STUNNER: Google to invest $600M in Alabama, build enormous data center
STEVENSON, Ala. — Google, Inc., the world’s second most valuable company, announced Wednesday that it will invest $600 million to locate a massive data processing center in north Alabama, one of only 14 in the world. The project is expected to create 75-100 jobs.
For context, Google’s $600 million investment in Jackson County matches the size of Airbus’s in south Alabama, where the aerospace giant began building its first U.S.-based production facility in 2013.
“Google is going to appreciate the workers in Alabama,” said Governor Bentley at the announcement. “There are no better workers in the world”
“We’re not here by accident,” said Google Data Center Energy and Location Strategy director of operations Gary Demasi. “We found the right partners and the right community to meet our long term needs.”
Stevenson is a town of just over 2,000 residents whose historical significance centers around a Civil War-era Railroad Depot. Every June the town celebrates “Depot Days,” where the close-knit community gathers to hear musicians, hold block parties, and watch a Volkswagon Beetle Parade.
Although data centers do not employ quite as large a number of workers on site once they are fully functional, the massive projects take hundreds of thousands of man hours to build and go on to produce a steady and significant stream tax revenue from their intense use of energy.
Google will reportedly use renewable energy to power the data center, partnering with the Tennessee Valley Authority to supplement the existing grid.
“Economic development is a vital part of TVA’s mission to serve the people of the Tennessee Valley. TVA is committed to a diverse energy portfolio and providing reliable, low-cost and ever-cleaner energy to attract new companies and investments to the region,” said TVA President and CEO Bill Johnson.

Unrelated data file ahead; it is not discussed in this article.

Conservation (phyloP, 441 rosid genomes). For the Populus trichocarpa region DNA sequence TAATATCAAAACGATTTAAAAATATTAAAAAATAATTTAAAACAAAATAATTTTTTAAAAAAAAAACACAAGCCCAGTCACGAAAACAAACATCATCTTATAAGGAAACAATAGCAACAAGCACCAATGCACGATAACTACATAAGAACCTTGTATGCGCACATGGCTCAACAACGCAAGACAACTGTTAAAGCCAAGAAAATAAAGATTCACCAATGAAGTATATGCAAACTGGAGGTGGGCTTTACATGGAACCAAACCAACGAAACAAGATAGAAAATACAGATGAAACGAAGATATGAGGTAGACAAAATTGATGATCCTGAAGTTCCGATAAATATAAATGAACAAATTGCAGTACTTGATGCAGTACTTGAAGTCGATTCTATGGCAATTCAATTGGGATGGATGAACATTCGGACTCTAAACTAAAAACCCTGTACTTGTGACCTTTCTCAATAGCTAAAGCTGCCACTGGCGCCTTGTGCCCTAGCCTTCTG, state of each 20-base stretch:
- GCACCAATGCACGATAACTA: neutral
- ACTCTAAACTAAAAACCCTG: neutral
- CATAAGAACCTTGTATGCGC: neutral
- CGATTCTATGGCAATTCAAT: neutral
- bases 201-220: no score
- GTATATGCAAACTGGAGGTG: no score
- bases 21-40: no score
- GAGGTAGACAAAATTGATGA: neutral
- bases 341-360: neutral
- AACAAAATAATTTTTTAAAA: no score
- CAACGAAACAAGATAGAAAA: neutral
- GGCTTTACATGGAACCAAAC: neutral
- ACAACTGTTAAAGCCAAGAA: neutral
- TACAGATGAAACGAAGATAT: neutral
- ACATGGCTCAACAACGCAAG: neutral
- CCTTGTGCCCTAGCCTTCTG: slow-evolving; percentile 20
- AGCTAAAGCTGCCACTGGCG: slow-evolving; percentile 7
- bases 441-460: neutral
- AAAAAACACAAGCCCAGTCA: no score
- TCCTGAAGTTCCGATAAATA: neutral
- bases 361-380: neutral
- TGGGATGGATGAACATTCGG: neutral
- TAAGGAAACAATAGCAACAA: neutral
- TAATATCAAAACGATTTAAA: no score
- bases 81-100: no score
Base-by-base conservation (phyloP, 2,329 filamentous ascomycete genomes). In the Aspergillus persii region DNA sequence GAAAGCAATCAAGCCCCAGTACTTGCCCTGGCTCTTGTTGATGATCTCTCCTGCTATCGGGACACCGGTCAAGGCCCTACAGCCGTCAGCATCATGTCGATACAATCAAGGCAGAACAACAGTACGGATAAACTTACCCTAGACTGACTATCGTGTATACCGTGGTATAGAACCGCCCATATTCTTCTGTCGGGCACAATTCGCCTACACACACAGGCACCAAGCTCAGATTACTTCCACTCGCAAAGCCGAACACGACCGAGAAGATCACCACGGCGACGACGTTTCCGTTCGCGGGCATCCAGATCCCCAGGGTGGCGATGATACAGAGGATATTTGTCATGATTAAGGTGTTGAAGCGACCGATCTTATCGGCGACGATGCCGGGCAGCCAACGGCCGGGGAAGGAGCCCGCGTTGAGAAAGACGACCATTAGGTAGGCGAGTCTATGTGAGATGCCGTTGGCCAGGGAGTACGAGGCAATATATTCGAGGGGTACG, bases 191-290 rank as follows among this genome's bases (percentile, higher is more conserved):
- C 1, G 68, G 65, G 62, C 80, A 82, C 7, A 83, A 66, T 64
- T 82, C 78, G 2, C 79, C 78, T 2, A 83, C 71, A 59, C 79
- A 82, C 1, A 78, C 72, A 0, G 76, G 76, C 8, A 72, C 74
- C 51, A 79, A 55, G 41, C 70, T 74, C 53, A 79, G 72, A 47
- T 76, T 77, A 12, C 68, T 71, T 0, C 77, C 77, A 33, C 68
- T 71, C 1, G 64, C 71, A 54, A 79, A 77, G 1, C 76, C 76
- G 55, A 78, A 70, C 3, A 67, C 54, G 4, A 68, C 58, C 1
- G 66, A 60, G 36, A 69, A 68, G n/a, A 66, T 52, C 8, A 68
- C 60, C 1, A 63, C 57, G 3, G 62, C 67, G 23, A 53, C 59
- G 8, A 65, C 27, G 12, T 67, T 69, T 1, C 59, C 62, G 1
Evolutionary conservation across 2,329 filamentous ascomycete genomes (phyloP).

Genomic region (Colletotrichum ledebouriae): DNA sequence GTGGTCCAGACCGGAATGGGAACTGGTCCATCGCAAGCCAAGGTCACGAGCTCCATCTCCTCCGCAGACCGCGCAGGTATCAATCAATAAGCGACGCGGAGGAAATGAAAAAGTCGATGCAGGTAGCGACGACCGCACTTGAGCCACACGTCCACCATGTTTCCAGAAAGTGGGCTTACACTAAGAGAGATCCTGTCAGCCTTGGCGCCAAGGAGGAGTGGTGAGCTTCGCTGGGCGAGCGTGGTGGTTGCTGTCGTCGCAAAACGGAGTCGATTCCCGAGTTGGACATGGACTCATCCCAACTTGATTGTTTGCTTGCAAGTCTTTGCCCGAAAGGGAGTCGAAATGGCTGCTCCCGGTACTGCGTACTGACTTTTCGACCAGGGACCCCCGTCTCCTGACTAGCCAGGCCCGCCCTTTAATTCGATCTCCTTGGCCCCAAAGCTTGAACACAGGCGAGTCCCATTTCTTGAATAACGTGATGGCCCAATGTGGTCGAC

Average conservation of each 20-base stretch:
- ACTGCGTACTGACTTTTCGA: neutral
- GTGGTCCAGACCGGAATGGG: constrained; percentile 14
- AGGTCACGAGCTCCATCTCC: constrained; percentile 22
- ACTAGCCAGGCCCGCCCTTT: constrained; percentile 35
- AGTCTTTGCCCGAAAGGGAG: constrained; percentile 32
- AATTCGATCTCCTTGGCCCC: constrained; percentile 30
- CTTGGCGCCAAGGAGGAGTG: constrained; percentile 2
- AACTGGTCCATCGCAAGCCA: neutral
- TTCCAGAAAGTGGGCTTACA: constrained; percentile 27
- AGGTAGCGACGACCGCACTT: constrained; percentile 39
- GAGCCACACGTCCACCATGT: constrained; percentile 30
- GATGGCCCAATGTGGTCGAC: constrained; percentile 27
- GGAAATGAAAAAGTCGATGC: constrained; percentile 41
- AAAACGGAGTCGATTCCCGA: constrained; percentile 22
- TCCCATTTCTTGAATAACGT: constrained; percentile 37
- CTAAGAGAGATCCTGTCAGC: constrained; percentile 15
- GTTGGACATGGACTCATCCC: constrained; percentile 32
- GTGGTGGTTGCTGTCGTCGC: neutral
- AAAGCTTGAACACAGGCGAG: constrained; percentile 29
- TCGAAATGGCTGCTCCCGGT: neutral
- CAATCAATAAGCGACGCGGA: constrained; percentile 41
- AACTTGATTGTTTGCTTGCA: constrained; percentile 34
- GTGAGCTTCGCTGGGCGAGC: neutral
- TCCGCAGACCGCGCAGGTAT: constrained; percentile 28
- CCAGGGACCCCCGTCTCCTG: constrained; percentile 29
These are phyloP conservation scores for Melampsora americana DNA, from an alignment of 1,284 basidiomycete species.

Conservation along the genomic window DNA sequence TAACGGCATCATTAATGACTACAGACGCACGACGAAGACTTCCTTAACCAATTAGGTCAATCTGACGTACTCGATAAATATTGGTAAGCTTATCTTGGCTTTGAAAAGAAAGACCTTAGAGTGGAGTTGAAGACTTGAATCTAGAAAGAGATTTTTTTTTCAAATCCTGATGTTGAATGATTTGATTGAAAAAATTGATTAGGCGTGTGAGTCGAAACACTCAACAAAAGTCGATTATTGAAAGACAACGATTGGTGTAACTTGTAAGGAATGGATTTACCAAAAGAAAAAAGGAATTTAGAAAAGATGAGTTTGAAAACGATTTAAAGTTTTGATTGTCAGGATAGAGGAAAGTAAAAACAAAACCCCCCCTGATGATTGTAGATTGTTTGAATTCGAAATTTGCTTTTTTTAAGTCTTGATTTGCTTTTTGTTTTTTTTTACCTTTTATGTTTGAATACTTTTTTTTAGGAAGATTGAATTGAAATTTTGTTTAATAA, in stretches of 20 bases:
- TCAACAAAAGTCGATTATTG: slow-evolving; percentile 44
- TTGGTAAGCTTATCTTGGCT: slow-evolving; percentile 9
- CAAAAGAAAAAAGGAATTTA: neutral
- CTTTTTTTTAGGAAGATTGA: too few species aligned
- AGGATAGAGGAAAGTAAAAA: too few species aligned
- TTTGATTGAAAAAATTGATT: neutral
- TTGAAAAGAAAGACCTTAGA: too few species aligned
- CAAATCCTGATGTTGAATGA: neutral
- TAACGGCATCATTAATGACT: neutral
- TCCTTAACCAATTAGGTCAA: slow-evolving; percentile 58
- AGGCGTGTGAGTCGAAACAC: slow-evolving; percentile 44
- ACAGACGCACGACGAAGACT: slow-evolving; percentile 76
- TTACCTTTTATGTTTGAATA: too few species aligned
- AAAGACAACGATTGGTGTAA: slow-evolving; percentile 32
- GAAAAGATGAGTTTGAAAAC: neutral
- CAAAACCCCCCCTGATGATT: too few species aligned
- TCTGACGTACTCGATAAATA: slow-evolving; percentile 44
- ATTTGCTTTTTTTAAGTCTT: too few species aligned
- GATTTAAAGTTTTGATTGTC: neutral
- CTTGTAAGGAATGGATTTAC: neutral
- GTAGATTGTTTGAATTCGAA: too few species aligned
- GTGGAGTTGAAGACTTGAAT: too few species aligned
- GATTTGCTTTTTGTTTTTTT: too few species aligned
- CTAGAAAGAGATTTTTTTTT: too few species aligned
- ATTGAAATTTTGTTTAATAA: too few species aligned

“Google could have located their next data center anywhere in the world, but they chose a soon-to-be retired coal plant site with the right infrastructure in rural Alabama,” Johnson added. “What began as a power generation facility will now become a data center harnessing the power of the Internet to connect people all over the world.”
The Bentley administration and Republicans in the Alabama Legislature have been working to attract large data centers to the state for the last several years. In 2012 lawmakers passed the Alabama Data Processing Center Economic Incentive Enhancement Act, “positioning (the state) to become a very desirable spot for data centers to locate,” Bloomberg wrote at the time.
And although it was overshadowed by the intense budget debate, the Legislature also updated the state’s economic incentives structure in 2015 by passing Gov. Bentley’s “Accelerate Alabama Jobs Incentive Package.”
“Passing the Accelerate Alabama Jobs Incentive Package will once again make sure that Alabama leads the nation in the recruitment of high-skilled, well-paying jobs the people of our state need and deserve,” Bentley said during his 2015 State of the State address, and it appears he was right.
The Google project will take advantage of the new incentives structure in which companies only receive the incentives a year after they are fully operational and have hired their employees. Lawmakers believe this will protect taxpayers by making sure any incentives offered by the state are tied to actual jobs created, rather than just the promise of growth.
Google has expanded rapidly in recent years, branching out from its core business as the world’s leading search engine to make investments and acquisitions in video (YouTube), fiber optic cable networks, mobile phones and apps, facial recognition software, GPS navigation, robotics and artificial intelligence, and countless other tech fields.
Founded in 1998 by Larry Page and Sergey Bring, Google now employs over 50,000 people worldwide and is worth an astounding $368 billion, second only to Apple, Inc. in market value.
The company also routinely ranks at the top of various “Best Companies to Work Force” lists thanks to its lavish benefits and competitive pay.
This article will be updated as more details are announced.
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— Cliff Sims (@Cliff_Sims) June 9, 2015